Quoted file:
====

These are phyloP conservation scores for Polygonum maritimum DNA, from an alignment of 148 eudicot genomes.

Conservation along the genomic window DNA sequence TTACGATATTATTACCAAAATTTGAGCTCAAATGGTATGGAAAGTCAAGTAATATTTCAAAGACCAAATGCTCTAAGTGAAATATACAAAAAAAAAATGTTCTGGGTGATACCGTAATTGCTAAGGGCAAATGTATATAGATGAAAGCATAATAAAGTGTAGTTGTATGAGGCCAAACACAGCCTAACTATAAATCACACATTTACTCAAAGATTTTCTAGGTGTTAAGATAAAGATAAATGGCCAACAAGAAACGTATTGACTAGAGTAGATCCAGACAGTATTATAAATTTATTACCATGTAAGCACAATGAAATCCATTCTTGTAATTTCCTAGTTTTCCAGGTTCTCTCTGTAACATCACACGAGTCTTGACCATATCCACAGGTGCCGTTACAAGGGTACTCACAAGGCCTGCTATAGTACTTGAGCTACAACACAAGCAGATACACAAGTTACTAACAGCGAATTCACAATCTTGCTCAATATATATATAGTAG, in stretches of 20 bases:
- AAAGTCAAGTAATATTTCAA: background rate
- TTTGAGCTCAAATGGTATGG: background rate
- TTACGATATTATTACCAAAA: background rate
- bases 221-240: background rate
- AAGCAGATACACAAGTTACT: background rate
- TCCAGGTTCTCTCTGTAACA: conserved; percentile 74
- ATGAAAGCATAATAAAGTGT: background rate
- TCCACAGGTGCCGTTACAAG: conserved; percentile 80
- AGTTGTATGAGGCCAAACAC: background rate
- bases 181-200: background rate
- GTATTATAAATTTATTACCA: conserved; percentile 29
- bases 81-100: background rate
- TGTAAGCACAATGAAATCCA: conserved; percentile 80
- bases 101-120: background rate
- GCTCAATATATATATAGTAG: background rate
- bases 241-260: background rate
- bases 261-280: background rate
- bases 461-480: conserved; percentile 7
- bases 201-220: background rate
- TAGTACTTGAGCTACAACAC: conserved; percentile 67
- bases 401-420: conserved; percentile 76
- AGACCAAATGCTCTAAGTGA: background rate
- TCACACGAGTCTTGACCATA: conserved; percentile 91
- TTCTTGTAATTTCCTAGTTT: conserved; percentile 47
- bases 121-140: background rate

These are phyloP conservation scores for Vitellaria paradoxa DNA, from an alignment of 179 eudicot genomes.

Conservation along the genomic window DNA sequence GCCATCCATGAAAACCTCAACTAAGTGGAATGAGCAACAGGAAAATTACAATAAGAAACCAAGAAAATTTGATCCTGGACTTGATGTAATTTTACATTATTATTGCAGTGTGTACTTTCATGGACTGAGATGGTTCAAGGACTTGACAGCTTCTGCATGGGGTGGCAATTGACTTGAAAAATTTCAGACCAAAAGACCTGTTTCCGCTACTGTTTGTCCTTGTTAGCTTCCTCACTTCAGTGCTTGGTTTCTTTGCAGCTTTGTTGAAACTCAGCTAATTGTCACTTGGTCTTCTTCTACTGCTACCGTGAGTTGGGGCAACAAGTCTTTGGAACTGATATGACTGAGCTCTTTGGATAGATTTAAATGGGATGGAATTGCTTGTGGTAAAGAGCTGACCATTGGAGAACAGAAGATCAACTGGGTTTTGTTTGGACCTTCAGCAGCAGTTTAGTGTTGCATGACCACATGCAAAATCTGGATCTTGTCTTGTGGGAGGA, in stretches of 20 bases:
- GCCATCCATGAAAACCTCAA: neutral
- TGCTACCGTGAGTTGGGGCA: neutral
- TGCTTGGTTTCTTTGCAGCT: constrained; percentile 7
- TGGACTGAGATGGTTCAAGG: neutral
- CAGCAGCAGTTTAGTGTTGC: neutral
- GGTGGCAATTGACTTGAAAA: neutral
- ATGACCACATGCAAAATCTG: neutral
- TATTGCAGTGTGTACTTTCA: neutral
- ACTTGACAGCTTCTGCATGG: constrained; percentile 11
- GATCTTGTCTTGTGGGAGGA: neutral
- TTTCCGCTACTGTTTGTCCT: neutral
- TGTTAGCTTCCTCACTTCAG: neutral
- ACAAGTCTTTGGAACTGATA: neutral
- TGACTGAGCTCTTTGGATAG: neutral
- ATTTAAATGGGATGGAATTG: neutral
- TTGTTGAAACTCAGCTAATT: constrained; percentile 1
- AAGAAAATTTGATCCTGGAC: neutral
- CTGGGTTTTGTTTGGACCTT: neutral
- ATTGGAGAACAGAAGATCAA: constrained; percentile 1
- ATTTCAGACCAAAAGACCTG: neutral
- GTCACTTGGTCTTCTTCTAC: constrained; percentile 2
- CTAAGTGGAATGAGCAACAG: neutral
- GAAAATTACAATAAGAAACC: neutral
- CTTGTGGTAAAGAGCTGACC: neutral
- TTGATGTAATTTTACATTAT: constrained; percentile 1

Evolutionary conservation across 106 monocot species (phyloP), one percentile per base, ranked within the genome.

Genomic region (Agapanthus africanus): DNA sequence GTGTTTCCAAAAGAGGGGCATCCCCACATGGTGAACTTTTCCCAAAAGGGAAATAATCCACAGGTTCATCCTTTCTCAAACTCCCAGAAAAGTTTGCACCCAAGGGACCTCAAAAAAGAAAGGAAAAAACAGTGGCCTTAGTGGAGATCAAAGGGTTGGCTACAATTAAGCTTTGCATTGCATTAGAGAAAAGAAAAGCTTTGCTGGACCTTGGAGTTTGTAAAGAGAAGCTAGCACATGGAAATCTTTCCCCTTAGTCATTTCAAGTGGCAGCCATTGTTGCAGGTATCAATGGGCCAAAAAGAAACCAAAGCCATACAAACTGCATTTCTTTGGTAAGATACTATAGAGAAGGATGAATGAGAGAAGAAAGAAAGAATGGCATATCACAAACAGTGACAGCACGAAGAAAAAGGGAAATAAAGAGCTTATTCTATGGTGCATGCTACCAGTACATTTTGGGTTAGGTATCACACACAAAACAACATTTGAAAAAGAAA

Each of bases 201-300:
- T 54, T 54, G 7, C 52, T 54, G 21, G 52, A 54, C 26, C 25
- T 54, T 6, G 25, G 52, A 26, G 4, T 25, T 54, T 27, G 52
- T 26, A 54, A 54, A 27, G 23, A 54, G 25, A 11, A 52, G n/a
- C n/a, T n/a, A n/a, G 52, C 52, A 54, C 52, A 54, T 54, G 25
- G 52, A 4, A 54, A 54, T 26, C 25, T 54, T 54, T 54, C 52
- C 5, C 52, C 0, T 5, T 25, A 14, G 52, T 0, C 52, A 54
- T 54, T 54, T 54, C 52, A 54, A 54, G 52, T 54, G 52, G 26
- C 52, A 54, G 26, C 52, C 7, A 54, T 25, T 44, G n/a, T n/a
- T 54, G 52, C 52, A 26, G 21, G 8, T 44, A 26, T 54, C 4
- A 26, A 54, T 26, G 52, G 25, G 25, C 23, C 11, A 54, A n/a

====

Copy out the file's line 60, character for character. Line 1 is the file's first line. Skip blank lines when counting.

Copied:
- T 26, A 54, A 54, A 27, G 23, A 54, G 25, A 11, A 52, G n/a